The sick building syndrome : a study of some contributing factors.
The Sick building syndrome(SBS) is a complex symptomology of individuals related
to the adverse effects of indoor environment on health. Although almost any workplace can
be affected it is most often associatedw ith the office environment. The causeso f SBS are not
well understood, no single factor or agent has been identified. Some studies have indicated
that SBS may be a result of multiple factors, including chemical, biological, physical,
psychosocial, and occupational variables. One such variable, environmental tobacco smoke,
has not been properly investigated as a contributing cause, and may be related to chemical
sensitivity(CS). Some authors consider that victims of the SBS may be an example of
chemical sensitivity and further that some CS patients become sensitive to electromagnetic
fields(EMF) or electromagnetic radiations(EMR).
The aim of this study is to investigate the effects of these potentially contributing
factors to the sick building syndrome. 722 people in fifteen buildings with different ventilation
systems were investigated via self-administrated questionnaires, in which data of SBS
symptoms and ETS exposure and other information were collected. The results indicated that
the combination of ETS exposure and working in air-conditioned office buildings contributed
to the SBS symptoms in both uni-variate analysis, and multiple regression analysis, but
neither of these variables individually has a significant effect on SBS. The contribution of
environmental tobacco smoke is therefore considered to be small, but may be a contributing
factor when taken together with other variables with air-conditioned buildings.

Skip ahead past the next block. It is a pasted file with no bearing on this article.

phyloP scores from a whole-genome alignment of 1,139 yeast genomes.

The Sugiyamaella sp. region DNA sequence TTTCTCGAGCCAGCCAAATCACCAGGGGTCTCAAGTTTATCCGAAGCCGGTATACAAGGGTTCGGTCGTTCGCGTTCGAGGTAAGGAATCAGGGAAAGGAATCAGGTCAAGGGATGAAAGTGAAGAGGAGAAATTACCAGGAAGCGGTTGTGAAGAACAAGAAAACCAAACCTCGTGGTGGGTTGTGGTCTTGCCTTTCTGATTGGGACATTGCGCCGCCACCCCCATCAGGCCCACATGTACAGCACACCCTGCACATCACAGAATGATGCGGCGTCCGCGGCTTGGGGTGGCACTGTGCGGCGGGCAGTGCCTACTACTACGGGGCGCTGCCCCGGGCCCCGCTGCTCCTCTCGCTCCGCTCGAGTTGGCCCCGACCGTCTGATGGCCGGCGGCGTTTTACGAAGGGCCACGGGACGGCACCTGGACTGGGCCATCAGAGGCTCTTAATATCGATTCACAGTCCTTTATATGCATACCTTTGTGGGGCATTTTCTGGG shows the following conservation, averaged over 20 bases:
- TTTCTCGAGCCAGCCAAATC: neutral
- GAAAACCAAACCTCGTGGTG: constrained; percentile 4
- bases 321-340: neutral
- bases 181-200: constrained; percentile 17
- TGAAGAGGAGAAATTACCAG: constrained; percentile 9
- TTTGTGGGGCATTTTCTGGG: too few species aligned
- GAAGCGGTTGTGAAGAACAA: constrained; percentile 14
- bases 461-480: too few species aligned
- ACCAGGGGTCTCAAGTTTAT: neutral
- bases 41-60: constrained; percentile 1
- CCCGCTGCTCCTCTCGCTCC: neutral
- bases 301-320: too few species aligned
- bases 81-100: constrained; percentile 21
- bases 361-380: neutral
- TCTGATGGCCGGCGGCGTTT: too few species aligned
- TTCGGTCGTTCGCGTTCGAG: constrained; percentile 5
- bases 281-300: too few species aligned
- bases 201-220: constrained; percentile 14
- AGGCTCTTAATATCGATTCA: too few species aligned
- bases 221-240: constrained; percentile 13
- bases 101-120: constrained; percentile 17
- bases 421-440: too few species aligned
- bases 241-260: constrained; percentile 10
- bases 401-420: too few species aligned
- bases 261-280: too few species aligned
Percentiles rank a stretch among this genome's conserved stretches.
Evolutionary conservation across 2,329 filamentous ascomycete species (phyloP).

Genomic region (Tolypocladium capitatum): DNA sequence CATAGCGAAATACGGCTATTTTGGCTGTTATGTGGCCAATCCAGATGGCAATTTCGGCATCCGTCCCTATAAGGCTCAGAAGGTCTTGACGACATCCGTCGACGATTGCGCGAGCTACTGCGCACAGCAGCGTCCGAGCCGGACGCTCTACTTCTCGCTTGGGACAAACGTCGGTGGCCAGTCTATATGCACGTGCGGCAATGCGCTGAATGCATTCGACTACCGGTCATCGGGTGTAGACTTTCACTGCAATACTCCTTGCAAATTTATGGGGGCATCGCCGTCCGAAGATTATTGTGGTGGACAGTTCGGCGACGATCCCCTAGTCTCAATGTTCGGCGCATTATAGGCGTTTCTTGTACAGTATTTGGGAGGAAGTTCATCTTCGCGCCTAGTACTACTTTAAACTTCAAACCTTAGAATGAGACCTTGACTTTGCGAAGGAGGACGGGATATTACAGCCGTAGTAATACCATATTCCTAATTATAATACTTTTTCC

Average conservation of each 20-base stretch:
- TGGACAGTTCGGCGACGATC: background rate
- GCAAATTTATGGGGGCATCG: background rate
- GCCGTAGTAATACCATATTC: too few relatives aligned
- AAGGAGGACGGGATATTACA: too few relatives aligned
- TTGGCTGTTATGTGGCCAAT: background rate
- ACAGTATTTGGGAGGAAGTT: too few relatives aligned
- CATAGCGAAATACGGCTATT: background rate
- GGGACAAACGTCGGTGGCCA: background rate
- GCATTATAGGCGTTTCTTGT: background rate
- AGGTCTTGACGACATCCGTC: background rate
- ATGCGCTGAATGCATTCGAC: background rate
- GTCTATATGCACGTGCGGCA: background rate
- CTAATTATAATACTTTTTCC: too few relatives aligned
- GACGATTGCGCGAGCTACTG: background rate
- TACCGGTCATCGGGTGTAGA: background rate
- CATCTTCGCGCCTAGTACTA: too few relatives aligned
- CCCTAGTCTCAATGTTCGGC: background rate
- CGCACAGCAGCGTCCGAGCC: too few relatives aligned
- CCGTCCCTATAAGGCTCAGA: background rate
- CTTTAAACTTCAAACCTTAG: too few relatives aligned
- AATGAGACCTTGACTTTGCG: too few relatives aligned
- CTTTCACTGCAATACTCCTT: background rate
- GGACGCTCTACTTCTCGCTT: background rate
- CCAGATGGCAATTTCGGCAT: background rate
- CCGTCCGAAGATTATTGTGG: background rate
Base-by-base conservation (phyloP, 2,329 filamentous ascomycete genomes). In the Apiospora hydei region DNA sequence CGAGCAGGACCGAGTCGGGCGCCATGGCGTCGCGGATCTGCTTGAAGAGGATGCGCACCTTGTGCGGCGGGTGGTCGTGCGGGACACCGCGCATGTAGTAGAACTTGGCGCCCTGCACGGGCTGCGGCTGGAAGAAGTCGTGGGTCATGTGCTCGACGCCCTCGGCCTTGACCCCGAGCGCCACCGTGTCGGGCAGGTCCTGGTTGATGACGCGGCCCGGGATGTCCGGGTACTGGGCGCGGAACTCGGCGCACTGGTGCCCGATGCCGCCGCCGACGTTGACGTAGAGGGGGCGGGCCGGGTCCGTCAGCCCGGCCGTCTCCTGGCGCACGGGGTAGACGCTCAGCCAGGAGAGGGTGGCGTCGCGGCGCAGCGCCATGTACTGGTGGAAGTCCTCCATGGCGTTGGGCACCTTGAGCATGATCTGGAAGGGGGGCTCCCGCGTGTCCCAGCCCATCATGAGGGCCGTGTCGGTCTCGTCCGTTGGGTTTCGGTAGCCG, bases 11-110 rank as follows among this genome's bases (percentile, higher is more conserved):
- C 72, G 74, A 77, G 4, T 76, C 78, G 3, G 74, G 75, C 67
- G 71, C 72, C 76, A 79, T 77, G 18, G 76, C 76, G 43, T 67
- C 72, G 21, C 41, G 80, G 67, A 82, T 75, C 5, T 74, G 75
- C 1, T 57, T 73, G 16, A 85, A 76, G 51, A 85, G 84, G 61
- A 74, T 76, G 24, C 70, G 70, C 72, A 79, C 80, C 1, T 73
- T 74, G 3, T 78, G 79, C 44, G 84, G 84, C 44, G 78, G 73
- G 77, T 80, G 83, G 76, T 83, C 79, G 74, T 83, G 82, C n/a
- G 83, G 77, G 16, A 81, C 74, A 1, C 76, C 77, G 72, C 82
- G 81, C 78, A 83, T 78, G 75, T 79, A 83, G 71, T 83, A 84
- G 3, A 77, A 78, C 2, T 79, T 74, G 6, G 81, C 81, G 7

In order to test the possible effects of electromagnetic fields on chemical sensitivity,
47 patients(19 sensitive to both electromagnetic fields and chemicals and 28 sensitive to
chemicals only), and 34 controls were tested with sinusoidal uniform magnetic fields
. using Helmhotz coils in a single-blinded design study. The effects of exposure were
tested by measurement of a number of physiological variables. Short time exposure to weak
uniform sinusoidal magnetic fields at extremely low frequencies did not trigger more
symptoms in chemical sensitivity patients than in controls. Significant changes in blood
pressure and some parameters of pupil light reflexes were found in both CS patients and
controls. Results indicate that ELF electromagnetic radiation may have an excitation effects
on the sympathetic nervous system; however neither electrically sensitive nor chemically
sensitive patients were more sensitive in these effects than controls.
The contribution of tobacco smoke and ELF electromagnetic radiation to the cause of
sick building symptoms needs further quantitative investigations